It’s a question that gets asked a lot: can foreigners be lawyers in Switzerland? Yes, but it’s a little more complicated than you might think. Here I’ll explain the requirements and restrictions that apply to people who want to study law in Switzerland and then practice as lawyers.
The central legal requirements
- Citizenship is not required to become a lawyer in Switzerland. However, you must be able to prove that you have permanent residency and are eligible for naturalization (to apply for Swiss citizenship).
- To practice law in Switzerland, you’ll need a university degree in law or equivalent experience. This can include internships with lawyers and private companies, but most law firms prefer candidates who have completed postgraduate studies at an accredited university.
- After graduating from school or being awarded an advanced degree, you’ll take the Law Society Qualification Examination (LSE). This exam tests your knowledge of legal fundamentals such as civil procedure, criminal law, and contracts; it also tests whether or not you’re fluent in German (the official language) so that if necessary it could help determine whether or not someone qualifies through another country’s system first before applying directly into theirs.”
Swiss training in law
You can study law at a university or polytechnic. There are also many private schools, which offer legal training. You can also do an apprenticeship with a lawyer that will prepare you to become a lawyer in Switzerland.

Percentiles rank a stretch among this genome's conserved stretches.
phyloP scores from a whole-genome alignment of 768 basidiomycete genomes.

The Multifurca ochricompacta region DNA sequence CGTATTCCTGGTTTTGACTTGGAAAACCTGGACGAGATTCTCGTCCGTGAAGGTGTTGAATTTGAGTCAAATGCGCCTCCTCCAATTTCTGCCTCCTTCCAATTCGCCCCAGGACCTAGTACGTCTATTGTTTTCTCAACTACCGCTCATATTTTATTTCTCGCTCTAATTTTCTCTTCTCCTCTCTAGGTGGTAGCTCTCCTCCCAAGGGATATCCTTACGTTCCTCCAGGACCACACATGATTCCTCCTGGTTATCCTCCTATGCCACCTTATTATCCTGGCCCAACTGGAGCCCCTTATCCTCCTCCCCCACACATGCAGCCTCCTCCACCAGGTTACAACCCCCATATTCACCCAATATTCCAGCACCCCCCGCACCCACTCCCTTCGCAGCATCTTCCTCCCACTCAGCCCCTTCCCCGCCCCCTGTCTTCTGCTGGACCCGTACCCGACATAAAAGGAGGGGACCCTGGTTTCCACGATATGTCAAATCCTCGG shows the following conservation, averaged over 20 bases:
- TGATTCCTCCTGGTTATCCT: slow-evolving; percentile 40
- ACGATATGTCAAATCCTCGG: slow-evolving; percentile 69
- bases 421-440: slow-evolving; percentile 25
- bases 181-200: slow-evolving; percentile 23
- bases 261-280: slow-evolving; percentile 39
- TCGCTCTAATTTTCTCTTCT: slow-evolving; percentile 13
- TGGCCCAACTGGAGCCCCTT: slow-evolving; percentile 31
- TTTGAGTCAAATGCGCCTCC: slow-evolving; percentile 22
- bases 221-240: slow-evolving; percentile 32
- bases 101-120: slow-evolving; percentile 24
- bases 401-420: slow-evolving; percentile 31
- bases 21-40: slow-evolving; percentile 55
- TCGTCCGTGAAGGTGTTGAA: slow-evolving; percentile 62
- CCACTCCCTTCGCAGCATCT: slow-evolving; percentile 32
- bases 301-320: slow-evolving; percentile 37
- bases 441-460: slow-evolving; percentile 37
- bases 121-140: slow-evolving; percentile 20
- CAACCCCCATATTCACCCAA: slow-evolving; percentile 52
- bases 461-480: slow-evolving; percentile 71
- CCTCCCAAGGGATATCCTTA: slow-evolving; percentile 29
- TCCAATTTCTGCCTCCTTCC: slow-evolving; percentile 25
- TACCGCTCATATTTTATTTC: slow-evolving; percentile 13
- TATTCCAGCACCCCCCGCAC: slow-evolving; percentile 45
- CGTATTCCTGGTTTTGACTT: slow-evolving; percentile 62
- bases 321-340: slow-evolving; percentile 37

The orals examination
The oral examination is a written and oral examination. It is based on the Swiss legal system, so you must pass it to be able to practice law in Switzerland.
The exam consists of two parts:
- Part 1: Written exam (60 questions)
- Part 2: Oral exam (20 questions). This part consists of two parts: an interview with a lawyer from our team, followed by one question from each section of the law that you have studied during your professional training as a lawyer at home or abroad. The judges will evaluate both parts separately before deciding whether or not you passed the entire test set for foreigners wishing to practice law in Switzerland
- A person trained outside Switzerland can specialize in the same areas as a Swiss lawyer.
- If you are from outside Switzerland, you can apply for a specialization certificate or exemption from the orals examination.
People trained outside Switzerland can practice law here.
The Swiss Confederation is not a single state, but rather a loose confederation of cantons (or individual states). Each canton has its own legal system and its own separate government.
The Swiss Confederation makes no distinction between citizens and residents: all citizens are equally entitled to use the law in their own jurisdiction. This includes lawyers who have been trained outside Switzerland but received their training within this country’s borders.
In order to practice as a lawyer in Switzerland, you must be accredited by your local bar association or university department. Bar associations are independent of both federal governments and cantonal governments; they’re responsible for issuing accreditation certificates for foreign lawyers who want to practice law here.
So, if you’re a foreigner who wants to become a lawyer in Switzerland and you’ve already been accepted into the legal training program at an institution here in Switzerland, then congratulations! You now have another option for practicing law. We hope this article has answered all your questions about becoming a Swiss lawyer.